In February 2020, reports started to circulate about a traveler from Beijing who had a “suitcase full of dead birds” confiscated by U.S. Customs and Border Protection (CBP) after he tried to “disguise” the item as pet food:
These reports were based on a genuine incident that occurred at Washington Dulles International Airport on Feb. 10, 2020. However, this traveler did not attempt to “disguise” this item as a pet food product or try to hide it from customs officials. The traveler declared the single, sealed package of pet food to customs officials. And while those residing in the United States may not consider dead birds as a treat for pets, small freeze-dried birds, such as quail, are sold as pet food in Asia.
This rumor spun off of a release from CBP about a bag of dead birds that was confiscated from a traveler’s luggage at Dulles:
U.S. Customs and Border Protection (CBP) agriculture specialists recently seized a package of tiny dead birds in a passenger’s baggage at Washington Dulles International Airport.
The traveler arrived on a flight from Beijing, China January 27 and was destined to an address in Prince George’s County, Maryland. During a baggage examination, CBP agriculture specialists discovered a package with pictures of a cat and dog that the passenger said was cat food. The package contained a bunch of unknown small birds, about 2.5 to 3.5 inches in length.
While this was a rather mundane incident, it occurred during heightened concerns about the spread of a new coronavirus in China and sparked a flurry of news coverage, some of which appeared to play on people’s fears. Note the creepy, ominous music in this clip from WUSA:
Other reports contained misleading details.
For instance, some outlets reported that this person’s suitcase — and not a sealed package in a suitcase — was full of dead birds. Others were overly dismissive about the traveler’s claim that these birds were pet food, writing that “a package of tiny dead birds [was] passed off as pet food.” The Daily Mail went as far as to claim this traveler had “disguised” these dead birds as pet food.
This led some on social media to believe that the passenger had ulterior motives, had hidden this package from authorities, or was attempting to spread disease in the United States:
Anything hidden coming from China should be banned and those people should be punished. There was an Ulterior Motive there. Call for an investigation. Some people are wanting to spread everything to the United States and everywhere else in the world.
Other social media users wondered if this was an act of terrorism:
Does anyone know why someone would travel with dead birds packaged to look like pet food? Is it cultural food item/medicine, it’s it terrorism? A crazy person who freeze dried all her dead birds for companionship?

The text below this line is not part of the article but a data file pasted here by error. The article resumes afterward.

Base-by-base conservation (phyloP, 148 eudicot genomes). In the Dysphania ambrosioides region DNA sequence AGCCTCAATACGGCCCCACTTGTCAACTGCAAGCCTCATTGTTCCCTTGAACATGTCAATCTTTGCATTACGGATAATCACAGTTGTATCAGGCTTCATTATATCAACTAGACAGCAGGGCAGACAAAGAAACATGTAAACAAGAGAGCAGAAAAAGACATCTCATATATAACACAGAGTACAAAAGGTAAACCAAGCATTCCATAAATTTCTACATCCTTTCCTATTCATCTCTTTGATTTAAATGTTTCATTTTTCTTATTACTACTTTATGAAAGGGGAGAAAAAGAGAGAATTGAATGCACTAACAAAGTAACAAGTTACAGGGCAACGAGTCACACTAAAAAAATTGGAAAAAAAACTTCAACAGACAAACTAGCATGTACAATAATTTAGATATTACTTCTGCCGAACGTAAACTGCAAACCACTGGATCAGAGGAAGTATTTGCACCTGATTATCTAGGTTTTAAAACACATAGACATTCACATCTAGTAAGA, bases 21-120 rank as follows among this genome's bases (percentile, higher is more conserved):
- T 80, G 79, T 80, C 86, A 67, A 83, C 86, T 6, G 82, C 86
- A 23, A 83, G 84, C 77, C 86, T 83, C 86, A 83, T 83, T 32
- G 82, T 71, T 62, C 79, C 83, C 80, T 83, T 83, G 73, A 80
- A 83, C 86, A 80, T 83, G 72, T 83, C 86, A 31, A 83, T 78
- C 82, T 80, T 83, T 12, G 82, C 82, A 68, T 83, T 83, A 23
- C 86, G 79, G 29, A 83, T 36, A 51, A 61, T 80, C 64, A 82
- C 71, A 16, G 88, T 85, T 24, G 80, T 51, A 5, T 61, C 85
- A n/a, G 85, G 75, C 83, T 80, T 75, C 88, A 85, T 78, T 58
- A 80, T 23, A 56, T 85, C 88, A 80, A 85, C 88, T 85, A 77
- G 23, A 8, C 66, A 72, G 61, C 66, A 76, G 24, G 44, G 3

There is nothing online for this answer that I could find.
We reached out to CBP for more information about this incident.
The agency told us that the traveler declared this item to border agents. In other words, no one attempted to “hide” it from officials. CBP also confirmed that the single package was sealed, so the suitcase wasn’t full of loose dead birds, and that it wasn’t a package of pet food emptied and filled again with dead birds in an attempt to smuggle it through customs. Lastly, CBP told us that this was treated as a “routine case of a traveler in possession of prohibited agriculture products.”
Steve Sapp, a public affairs officer with CBP, told us:
- No (he was not arrested).The traveler declared pet food and we found pet food. It may be a completely legitimate pet food product in China, but dead raw birds are prohibited from China because they pose a potential threat of introducing highly pathogenic avian influenza to our poultry industry and potentially to humans. Travelers are very rarely ever charged criminally for possessing prohibited agriculture products. When CBP discovers prohibited agriculture products in the possession of a traveler who does not declare the products, then CBP has the option to asses a civil penalty. That penalty could be as high as $2,000; however, CBP usually mitigates that penalty down to $300 for first offenses and $500 to repeat violators, or to trusted traveler members and airline crew.
- The birds were in a sealed package.
- CBP treated this as a routine case of a traveler in possession of prohibited agriculture products.
It should also be noted that while the words “pet food” don’t typically conjure up images of dead birds for those residing in the United States, this is a genuine pet food product sold in China. From what we can tell, this package contained “small freeze dried quail.” While we haven’t been able to find this specific brand of quail, we did find several similar pet food products:
To sum up: A traveler packed a bag of an unusual pet food in his luggage while traveling from Beijing to the United States. That traveler declared the item with border officials and was told that the item, which contained dead birds, was a prohibited agriculture product. CBP then confiscated and destroyed the item.
But as this relatively mundane incident occurred amidst an outbreak of a new coronavirus in China, it sparked a rash of news coverage and stoked fears about the potential spread of disease.
Read CBP’s full press release on this incident here.